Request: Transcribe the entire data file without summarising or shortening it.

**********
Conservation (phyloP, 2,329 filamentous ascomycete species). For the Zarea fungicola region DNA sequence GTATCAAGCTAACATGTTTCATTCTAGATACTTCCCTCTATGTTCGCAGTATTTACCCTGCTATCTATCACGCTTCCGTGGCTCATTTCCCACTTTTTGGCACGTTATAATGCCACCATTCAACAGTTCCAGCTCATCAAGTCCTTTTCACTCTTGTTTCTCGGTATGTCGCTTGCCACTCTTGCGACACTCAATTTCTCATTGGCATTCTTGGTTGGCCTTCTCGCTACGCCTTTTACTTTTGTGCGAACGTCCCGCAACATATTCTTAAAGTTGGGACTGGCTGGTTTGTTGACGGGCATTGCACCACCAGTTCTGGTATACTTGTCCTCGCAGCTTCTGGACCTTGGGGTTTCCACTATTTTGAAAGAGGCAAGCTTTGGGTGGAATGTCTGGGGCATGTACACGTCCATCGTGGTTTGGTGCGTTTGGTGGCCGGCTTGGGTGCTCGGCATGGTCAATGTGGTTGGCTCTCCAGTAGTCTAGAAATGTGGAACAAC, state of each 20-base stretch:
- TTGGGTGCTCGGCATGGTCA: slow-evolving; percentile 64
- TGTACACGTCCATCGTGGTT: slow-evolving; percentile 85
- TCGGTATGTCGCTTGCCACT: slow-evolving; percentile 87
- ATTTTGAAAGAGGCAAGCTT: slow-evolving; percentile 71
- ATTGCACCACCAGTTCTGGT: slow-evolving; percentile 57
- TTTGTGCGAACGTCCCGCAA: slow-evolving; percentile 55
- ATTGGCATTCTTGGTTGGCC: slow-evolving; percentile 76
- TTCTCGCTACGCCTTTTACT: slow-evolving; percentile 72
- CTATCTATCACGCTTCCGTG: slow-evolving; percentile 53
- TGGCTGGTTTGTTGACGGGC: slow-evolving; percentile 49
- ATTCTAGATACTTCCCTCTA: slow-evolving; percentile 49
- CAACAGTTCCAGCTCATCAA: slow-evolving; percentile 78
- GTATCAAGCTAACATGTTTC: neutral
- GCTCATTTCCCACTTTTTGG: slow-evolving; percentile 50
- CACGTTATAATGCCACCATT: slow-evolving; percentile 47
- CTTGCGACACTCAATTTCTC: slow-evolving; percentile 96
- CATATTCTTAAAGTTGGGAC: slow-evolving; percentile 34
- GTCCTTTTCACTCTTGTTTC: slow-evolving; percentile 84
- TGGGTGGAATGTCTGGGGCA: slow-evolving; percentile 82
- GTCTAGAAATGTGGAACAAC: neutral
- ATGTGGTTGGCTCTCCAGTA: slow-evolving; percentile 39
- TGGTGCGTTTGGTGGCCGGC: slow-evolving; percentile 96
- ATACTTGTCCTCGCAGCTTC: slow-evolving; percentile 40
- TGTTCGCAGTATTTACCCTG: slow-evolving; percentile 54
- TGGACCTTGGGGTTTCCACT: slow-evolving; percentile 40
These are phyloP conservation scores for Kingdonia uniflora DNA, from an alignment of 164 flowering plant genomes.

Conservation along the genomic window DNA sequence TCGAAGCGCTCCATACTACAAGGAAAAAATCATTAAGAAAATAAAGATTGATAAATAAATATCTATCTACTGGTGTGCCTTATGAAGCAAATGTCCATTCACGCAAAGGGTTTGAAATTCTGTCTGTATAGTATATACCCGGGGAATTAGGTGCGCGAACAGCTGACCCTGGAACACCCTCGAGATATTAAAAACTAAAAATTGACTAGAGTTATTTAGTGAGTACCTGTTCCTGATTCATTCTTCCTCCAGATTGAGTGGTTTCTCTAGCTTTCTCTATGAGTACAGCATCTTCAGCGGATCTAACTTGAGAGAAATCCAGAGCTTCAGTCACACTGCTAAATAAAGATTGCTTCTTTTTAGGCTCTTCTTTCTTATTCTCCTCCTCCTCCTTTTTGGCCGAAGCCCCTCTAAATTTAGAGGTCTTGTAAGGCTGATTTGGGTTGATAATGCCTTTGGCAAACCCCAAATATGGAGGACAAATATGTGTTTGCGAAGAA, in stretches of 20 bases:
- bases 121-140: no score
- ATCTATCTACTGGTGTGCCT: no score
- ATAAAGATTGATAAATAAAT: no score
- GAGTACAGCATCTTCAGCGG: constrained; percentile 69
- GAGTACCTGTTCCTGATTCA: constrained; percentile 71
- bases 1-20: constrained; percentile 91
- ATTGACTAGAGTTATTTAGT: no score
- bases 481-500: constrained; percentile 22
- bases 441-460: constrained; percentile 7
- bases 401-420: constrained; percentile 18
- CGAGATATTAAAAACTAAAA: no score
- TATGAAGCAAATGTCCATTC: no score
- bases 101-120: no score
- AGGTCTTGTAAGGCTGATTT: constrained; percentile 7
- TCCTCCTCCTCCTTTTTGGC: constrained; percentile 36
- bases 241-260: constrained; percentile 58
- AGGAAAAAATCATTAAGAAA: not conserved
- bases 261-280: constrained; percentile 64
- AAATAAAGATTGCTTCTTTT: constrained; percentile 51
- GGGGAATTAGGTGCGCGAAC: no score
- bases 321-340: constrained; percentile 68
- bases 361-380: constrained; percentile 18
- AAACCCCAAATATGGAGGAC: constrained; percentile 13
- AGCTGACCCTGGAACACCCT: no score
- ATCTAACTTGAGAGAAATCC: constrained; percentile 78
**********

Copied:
Conservation (phyloP, 2,329 filamentous ascomycete species). For the Zarea fungicola region DNA sequence GTATCAAGCTAACATGTTTCATTCTAGATACTTCCCTCTATGTTCGCAGTATTTACCCTGCTATCTATCACGCTTCCGTGGCTCATTTCCCACTTTTTGGCACGTTATAATGCCACCATTCAACAGTTCCAGCTCATCAAGTCCTTTTCACTCTTGTTTCTCGGTATGTCGCTTGCCACTCTTGCGACACTCAATTTCTCATTGGCATTCTTGGTTGGCCTTCTCGCTACGCCTTTTACTTTTGTGCGAACGTCCCGCAACATATTCTTAAAGTTGGGACTGGCTGGTTTGTTGACGGGCATTGCACCACCAGTTCTGGTATACTTGTCCTCGCAGCTTCTGGACCTTGGGGTTTCCACTATTTTGAAAGAGGCAAGCTTTGGGTGGAATGTCTGGGGCATGTACACGTCCATCGTGGTTTGGTGCGTTTGGTGGCCGGCTTGGGTGCTCGGCATGGTCAATGTGGTTGGCTCTCCAGTAGTCTAGAAATGTGGAACAAC, state of each 20-base stretch:
- TTGGGTGCTCGGCATGGTCA: slow-evolving; percentile 64
- TGTACACGTCCATCGTGGTT: slow-evolving; percentile 85
- TCGGTATGTCGCTTGCCACT: slow-evolving; percentile 87
- ATTTTGAAAGAGGCAAGCTT: slow-evolving; percentile 71
- ATTGCACCACCAGTTCTGGT: slow-evolving; percentile 57
- TTTGTGCGAACGTCCCGCAA: slow-evolving; percentile 55
- ATTGGCATTCTTGGTTGGCC: slow-evolving; percentile 76
- TTCTCGCTACGCCTTTTACT: slow-evolving; percentile 72
- CTATCTATCACGCTTCCGTG: slow-evolving; percentile 53
- TGGCTGGTTTGTTGACGGGC: slow-evolving; percentile 49
- ATTCTAGATACTTCCCTCTA: slow-evolving; percentile 49
- CAACAGTTCCAGCTCATCAA: slow-evolving; percentile 78
- GTATCAAGCTAACATGTTTC: neutral
- GCTCATTTCCCACTTTTTGG: slow-evolving; percentile 50
- CACGTTATAATGCCACCATT: slow-evolving; percentile 47
- CTTGCGACACTCAATTTCTC: slow-evolving; percentile 96
- CATATTCTTAAAGTTGGGAC: slow-evolving; percentile 34
- GTCCTTTTCACTCTTGTTTC: slow-evolving; percentile 84
- TGGGTGGAATGTCTGGGGCA: slow-evolving; percentile 82
- GTCTAGAAATGTGGAACAAC: neutral
- ATGTGGTTGGCTCTCCAGTA: slow-evolving; percentile 39
- TGGTGCGTTTGGTGGCCGGC: slow-evolving; percentile 96
- ATACTTGTCCTCGCAGCTTC: slow-evolving; percentile 40
- TGTTCGCAGTATTTACCCTG: slow-evolving; percentile 54
- TGGACCTTGGGGTTTCCACT: slow-evolving; percentile 40
These are phyloP conservation scores for Kingdonia uniflora DNA, from an alignment of 164 flowering plant genomes.

Conservation along the genomic window DNA sequence TCGAAGCGCTCCATACTACAAGGAAAAAATCATTAAGAAAATAAAGATTGATAAATAAATATCTATCTACTGGTGTGCCTTATGAAGCAAATGTCCATTCACGCAAAGGGTTTGAAATTCTGTCTGTATAGTATATACCCGGGGAATTAGGTGCGCGAACAGCTGACCCTGGAACACCCTCGAGATATTAAAAACTAAAAATTGACTAGAGTTATTTAGTGAGTACCTGTTCCTGATTCATTCTTCCTCCAGATTGAGTGGTTTCTCTAGCTTTCTCTATGAGTACAGCATCTTCAGCGGATCTAACTTGAGAGAAATCCAGAGCTTCAGTCACACTGCTAAATAAAGATTGCTTCTTTTTAGGCTCTTCTTTCTTATTCTCCTCCTCCTCCTTTTTGGCCGAAGCCCCTCTAAATTTAGAGGTCTTGTAAGGCTGATTTGGGTTGATAATGCCTTTGGCAAACCCCAAATATGGAGGACAAATATGTGTTTGCGAAGAA, in stretches of 20 bases:
- bases 121-140: no score
- ATCTATCTACTGGTGTGCCT: no score
- ATAAAGATTGATAAATAAAT: no score
- GAGTACAGCATCTTCAGCGG: constrained; percentile 69
- GAGTACCTGTTCCTGATTCA: constrained; percentile 71
- bases 1-20: constrained; percentile 91
- ATTGACTAGAGTTATTTAGT: no score
- bases 481-500: constrained; percentile 22
- bases 441-460: constrained; percentile 7
- bases 401-420: constrained; percentile 18
- CGAGATATTAAAAACTAAAA: no score
- TATGAAGCAAATGTCCATTC: no score
- bases 101-120: no score
- AGGTCTTGTAAGGCTGATTT: constrained; percentile 7
- TCCTCCTCCTCCTTTTTGGC: constrained; percentile 36
- bases 241-260: constrained; percentile 58
- AGGAAAAAATCATTAAGAAA: not conserved
- bases 261-280: constrained; percentile 64
- AAATAAAGATTGCTTCTTTT: constrained; percentile 51
- GGGGAATTAGGTGCGCGAAC: no score
- bases 321-340: constrained; percentile 68
- bases 361-380: constrained; percentile 18
- AAACCCCAAATATGGAGGAC: constrained; percentile 13
- AGCTGACCCTGGAACACCCT: no score
- ATCTAACTTGAGAGAAATCC: constrained; percentile 78